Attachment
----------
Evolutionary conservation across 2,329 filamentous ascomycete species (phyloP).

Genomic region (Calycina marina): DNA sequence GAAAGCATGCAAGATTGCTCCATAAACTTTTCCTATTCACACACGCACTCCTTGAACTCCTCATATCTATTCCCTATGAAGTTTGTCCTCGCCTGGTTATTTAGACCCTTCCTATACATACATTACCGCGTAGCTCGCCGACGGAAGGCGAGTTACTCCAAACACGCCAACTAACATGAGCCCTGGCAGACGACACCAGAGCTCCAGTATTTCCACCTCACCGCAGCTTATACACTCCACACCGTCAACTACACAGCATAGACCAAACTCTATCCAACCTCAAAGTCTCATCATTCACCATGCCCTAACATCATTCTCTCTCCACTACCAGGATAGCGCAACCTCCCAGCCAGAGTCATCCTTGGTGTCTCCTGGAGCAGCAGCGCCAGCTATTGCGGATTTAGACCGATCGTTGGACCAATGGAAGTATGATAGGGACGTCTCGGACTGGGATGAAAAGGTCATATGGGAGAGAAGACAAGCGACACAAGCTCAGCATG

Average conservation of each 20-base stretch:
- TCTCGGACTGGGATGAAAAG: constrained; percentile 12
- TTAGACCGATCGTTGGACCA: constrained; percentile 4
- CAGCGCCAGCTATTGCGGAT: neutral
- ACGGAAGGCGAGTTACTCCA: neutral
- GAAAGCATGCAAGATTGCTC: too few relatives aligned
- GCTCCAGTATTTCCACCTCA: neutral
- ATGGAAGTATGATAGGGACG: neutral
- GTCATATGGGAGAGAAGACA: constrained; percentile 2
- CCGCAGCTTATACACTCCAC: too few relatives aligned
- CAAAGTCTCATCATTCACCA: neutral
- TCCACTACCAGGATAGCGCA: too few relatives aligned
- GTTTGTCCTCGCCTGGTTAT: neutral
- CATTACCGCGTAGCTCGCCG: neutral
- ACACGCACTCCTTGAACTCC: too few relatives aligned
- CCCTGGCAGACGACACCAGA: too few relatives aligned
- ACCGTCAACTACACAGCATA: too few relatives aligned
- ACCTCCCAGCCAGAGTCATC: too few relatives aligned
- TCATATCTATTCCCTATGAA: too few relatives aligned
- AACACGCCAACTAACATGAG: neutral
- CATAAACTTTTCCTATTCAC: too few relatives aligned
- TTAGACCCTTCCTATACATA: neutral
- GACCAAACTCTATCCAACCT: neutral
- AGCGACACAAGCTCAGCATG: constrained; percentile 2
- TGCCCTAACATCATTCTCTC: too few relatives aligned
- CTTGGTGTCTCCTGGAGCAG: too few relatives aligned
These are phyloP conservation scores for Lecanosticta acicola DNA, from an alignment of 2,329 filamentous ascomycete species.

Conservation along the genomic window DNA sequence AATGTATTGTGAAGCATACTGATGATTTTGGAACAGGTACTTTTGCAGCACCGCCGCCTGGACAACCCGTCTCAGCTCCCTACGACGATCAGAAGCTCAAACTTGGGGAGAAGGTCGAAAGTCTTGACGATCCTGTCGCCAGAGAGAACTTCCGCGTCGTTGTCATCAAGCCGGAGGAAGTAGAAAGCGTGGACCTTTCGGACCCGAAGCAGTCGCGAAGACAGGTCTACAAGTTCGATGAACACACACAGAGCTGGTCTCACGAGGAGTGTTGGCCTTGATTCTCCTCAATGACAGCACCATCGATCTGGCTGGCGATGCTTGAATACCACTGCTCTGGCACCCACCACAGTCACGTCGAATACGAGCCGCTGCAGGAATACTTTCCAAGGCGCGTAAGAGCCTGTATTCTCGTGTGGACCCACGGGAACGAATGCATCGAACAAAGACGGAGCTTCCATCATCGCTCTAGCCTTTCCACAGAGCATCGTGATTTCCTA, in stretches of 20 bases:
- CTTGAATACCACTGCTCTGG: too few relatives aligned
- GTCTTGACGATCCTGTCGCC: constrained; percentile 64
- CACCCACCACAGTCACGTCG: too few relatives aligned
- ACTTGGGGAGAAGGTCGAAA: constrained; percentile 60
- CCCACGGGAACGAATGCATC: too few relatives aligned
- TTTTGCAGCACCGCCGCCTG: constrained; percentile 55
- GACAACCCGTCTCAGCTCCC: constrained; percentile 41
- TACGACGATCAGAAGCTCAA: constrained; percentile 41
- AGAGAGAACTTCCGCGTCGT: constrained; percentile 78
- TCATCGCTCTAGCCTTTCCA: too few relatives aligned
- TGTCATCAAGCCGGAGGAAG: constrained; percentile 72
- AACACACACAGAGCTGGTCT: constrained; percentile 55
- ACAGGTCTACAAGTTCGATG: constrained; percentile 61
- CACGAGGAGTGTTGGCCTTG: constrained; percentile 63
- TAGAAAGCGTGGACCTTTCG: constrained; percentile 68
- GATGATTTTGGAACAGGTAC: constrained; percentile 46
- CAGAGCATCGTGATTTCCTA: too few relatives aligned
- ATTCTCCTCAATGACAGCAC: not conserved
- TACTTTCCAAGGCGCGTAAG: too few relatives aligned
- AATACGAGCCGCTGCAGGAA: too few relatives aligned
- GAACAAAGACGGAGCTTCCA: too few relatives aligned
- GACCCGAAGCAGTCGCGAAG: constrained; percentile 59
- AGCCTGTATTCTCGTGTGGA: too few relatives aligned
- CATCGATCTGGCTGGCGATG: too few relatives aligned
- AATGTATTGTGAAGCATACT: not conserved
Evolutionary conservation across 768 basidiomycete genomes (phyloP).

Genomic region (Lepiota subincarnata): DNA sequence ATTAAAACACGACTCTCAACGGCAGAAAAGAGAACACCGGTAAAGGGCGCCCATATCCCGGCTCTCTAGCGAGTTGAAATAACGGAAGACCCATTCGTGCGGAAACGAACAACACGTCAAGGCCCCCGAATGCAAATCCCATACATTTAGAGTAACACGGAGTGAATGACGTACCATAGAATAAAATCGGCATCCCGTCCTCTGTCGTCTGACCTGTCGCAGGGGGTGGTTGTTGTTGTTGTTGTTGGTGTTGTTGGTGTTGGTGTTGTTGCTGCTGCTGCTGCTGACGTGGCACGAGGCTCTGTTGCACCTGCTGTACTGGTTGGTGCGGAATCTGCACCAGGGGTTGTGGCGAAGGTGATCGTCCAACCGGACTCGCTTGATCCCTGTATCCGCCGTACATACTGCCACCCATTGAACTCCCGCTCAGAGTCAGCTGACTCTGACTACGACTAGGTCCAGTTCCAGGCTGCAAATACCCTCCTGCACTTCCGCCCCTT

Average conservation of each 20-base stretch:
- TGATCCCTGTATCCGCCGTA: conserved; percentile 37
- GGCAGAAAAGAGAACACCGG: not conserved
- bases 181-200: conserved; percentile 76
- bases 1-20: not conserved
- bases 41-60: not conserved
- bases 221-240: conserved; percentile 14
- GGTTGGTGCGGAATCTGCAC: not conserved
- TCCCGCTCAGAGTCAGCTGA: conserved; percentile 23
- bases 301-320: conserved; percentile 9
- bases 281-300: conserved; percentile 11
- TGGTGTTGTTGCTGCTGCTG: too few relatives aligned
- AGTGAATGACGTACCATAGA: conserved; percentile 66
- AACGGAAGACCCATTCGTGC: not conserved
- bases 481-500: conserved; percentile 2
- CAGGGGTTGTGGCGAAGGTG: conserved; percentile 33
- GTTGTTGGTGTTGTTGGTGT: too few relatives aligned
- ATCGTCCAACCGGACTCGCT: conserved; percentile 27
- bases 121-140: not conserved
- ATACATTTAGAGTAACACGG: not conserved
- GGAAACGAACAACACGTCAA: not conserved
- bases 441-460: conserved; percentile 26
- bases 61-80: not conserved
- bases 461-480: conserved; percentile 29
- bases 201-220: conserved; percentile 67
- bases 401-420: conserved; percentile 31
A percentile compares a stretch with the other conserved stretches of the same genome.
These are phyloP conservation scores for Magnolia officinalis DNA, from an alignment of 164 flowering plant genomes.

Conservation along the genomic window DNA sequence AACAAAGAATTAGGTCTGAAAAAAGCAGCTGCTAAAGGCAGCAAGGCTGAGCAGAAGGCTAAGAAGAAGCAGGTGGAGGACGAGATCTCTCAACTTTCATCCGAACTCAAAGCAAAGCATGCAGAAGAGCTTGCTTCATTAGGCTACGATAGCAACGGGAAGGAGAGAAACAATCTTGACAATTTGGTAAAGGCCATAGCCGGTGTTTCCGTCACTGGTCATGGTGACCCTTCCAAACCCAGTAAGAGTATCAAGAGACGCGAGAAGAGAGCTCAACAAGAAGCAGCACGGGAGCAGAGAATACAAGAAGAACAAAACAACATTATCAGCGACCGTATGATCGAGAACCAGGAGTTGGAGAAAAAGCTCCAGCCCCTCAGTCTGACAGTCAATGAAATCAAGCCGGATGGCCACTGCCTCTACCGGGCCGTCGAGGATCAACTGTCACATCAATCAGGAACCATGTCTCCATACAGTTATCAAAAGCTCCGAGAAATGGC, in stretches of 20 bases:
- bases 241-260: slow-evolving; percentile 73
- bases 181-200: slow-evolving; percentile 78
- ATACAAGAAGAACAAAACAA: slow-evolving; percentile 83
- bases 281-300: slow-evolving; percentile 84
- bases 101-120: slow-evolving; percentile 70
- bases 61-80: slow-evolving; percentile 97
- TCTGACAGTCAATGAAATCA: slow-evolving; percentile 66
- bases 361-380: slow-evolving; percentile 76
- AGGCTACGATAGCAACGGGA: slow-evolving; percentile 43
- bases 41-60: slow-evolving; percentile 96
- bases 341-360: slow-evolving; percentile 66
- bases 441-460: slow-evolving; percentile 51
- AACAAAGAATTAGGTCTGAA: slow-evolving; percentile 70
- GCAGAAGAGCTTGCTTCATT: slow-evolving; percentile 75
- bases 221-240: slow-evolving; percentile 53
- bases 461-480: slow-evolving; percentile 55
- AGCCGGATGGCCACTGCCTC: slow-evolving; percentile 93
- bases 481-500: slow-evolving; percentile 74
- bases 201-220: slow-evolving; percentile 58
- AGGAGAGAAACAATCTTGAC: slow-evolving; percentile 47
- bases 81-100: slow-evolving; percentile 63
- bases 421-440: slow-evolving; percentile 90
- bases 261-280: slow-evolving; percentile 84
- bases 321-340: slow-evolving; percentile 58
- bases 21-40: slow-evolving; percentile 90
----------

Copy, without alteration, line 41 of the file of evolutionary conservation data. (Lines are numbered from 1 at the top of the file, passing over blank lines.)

- TGTCATCAAGCCGGAGGAAG: constrained; percentile 72